Have a look at the following code. How does it make you feel?

<Field
type={intDur}
res={res}
onUpdate={calcDur}
/>

This component could contain the best code ever written. The gods of code could have passed it down, chiseled into a stone tablet, it would still suck.

res could be short for response, result, resource, resume, reset, reserved, restore, resolve..

Naming things is hard, but there’s a way to make it infinitely better:

Don’t name things for yourself or the computer! Name things for your colleagues!

It’s a 1-step program:

Naming functions:

Name functions by what they do. It doesn’t matter if the names…


Or: Help! I am drowning in knowledge

A few years ago you had people that knew everything there was to know about the web and the technologies that power it. Everything!

Now though, the amount of new knowledge in the form of frameworks, tools, practices, languages and skills are growing out of control. There’s no way a person can know everything there is to know about the web.

People don’t like this, which is understandable.

It’s intimidating for people that have been doing it since the beginning, and must be worse still for anyone just getting started with development.

So, what should you learn?

The best advice I can think of…


Ready for a change of scenery?

As a long time Sublime Text 2 user I could never get to grips with other editors. Years of practice meant the key commands were almost hard wired into my brain, and although I tried and liked several alternatives I just couldn’t give up on the multi-editing, super fast searching and simplicity.

Then from out of nowhere came VS Code, an open source code editor by Microsoft(!?). After seeing a lot of good reviews on my twitter timeline I gave it a go, with no expectations.

After playing around with it I was left confused and aroused, it was.. good!


Escaping the dynamic content pitfalls

Building great and unique websites/web apps where the content is managed by the Client comes with many challenges. With the now de-facto responsive website allowing for user-entered content is even harder.

For some projects, the benefits a CMS can bring outweighs these extra complexities, but I’ve seen cases where they’ve brought nothing but pain.

I often refer to the below chart. I made this as a joke, but I think it illustrates the case. You cannot have a site that is 1: fully content managed, 2: good looking and 3: quick to build (cheap). …


Part 1/2: What is it? Where did it come from and how to stop it from happening.

There is an ancient evil haunting all workplaces. It’s known as legacy code.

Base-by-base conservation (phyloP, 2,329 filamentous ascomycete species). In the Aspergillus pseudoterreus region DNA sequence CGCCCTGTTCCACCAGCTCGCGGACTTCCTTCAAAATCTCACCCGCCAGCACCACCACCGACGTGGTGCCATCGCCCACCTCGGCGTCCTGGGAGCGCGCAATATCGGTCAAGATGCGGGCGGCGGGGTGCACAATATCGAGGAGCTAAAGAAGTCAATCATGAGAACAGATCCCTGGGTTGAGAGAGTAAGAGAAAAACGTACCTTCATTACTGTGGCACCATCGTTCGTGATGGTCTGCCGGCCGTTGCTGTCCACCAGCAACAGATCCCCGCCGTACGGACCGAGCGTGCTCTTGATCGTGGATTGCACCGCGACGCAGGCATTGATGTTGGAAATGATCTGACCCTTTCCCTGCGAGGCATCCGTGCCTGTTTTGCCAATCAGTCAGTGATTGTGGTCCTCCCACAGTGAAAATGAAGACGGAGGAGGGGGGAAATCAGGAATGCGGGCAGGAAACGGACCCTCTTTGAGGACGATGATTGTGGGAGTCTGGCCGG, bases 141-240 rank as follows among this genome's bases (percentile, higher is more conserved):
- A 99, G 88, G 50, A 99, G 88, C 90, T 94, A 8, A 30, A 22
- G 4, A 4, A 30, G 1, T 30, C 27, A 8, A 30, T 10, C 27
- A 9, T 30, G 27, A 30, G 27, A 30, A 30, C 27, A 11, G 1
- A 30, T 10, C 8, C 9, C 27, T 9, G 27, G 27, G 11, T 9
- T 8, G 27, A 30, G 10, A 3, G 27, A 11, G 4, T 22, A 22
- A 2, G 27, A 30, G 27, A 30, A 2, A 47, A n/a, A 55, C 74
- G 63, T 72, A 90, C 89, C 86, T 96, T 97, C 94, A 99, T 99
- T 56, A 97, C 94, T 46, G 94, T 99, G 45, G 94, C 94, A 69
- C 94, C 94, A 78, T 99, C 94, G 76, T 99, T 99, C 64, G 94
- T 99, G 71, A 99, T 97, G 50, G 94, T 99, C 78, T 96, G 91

It’s the stuff of nightmares. The kind of thing that sucks the life out of any developer and kills careers. A frankenstein’s monster of spaghetti code, bad practices and zero documentation, forged in the fires of Mount Doom and FTP’ed into the domain of mankind.

Behold! The main.css file; Thousands upon thousands of lines, selectors a deadly mix of id’s, class names and some base selectors thrown in for good…


A crazy attempt at predicting the unpredictable

The other night i couldn’t sleep and did what i usually do, think of something really complex that just knocks me out.

This time though, i didn’t think about the usual stuff like “where is the universe?” or “are we all in a simulation?”, but instead “where is the web going?”

I like thought experiments, so let’s do one now. What will the job of a web developer look like in 10–20 years?

Now

Today, we hand-code websites and applications. There’s several services that can do part of that job for you — even…


Creating a smooth scrolling experience

60fps cat in snow action

Over the last few months I've worked on a few different interactive case studies. I guess what you’d call Parallax sites. The kind of page where things move around as you scroll. As it turns out these are quite hard to get jank free (Smooth, without lag or stuttering) as even a tiny hiccup is very noticeable when the page is scrolling.

It’s forced me to put a lot of time and effort into performance and optimising animations. …


What I have learned: Abridged version

Part 1 of x

I've been learning Angular for a while now. Although there’s still some parts of Angular development i have yet to fully master, I wanted to compile my current knowledge in a quick-read format.

I’m writing this post mainly to learn — as I find documenting a great way to memorize — but I hope it can be of help to others aboard the ng-express.

To summarize: The following does not go into details. It is not a beginner’s guide, nor is it a tutorial. …

Bård Hovde

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